Approximately 95 percent of vehicles retired from U.S. roadways are recycled each year, according to the Alliance of Automobile Manufacturers, and that’s a lot of vehicles, since each year 12 million of them reach the end of their useful lives. At $25 billion per year, auto recycling is the 16th largest industry in the country. Have you ever stopped and wondered what happens to a junked car, though? Keep reading to find out how the process works and see some of the unique ways car parts find new life.
How Auto Recycling Works
How much of a junked car gets recycled? More than you might expect. We spoke with Thomas Buechel, owner of Rockaway Recycling in Rockaway, N.J., and founder of iScrap App, a directory of scrap yards, who told us that most of a car gets recycled.
“Out of that 3,500 pound car, 90 to 93 percent of it is going to be recycled,” Buechel said.
If you’re looking to get rid of a car that no longer works, you can take it to a junk yard or auto wrecker, where you will likely walk away with some money, assuming you have a clean title. iScrap App recently added auto wreckers to the directory, so take a look if you’re interested. This is also a useful way to find car parts if you would like to repair a car yourself.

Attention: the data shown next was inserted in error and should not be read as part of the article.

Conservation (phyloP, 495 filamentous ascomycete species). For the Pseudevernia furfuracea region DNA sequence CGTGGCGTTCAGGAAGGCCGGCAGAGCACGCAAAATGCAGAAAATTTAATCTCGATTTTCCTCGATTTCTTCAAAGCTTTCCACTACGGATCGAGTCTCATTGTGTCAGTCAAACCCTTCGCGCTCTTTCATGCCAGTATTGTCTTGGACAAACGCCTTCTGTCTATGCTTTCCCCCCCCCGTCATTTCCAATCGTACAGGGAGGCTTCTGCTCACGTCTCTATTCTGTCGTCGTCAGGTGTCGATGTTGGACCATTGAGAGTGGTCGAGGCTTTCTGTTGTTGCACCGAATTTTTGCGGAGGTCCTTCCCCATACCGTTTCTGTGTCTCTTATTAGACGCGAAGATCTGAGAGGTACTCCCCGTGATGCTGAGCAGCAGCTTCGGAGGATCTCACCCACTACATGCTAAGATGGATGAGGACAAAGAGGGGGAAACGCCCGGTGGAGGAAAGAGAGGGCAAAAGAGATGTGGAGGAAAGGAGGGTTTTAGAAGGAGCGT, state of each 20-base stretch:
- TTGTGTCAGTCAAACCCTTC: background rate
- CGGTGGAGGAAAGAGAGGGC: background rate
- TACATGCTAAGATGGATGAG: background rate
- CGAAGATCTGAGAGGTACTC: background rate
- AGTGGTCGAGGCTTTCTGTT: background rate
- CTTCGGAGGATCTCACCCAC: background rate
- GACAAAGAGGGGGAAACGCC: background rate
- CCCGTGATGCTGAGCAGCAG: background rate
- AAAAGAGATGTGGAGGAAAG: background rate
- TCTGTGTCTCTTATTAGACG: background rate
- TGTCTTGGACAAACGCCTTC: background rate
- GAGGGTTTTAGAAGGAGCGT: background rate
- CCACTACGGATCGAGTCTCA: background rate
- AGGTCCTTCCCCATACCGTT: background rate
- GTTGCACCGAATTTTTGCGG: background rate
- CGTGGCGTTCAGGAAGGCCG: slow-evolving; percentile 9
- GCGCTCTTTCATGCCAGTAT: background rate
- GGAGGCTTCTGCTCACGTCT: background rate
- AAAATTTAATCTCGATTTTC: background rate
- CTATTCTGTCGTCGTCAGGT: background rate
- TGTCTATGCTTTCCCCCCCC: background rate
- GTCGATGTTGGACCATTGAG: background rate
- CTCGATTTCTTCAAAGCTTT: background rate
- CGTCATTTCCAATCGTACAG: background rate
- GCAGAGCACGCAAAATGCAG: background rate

Once a car arrives at an auto wrecker, the facility’s owner will determine whether to scrap the car – meaning send the metal to be recycled – or sell the parts. “It all depends on the year, make and model, and if they think it’s going to be a popular car or not,” Buechel explained.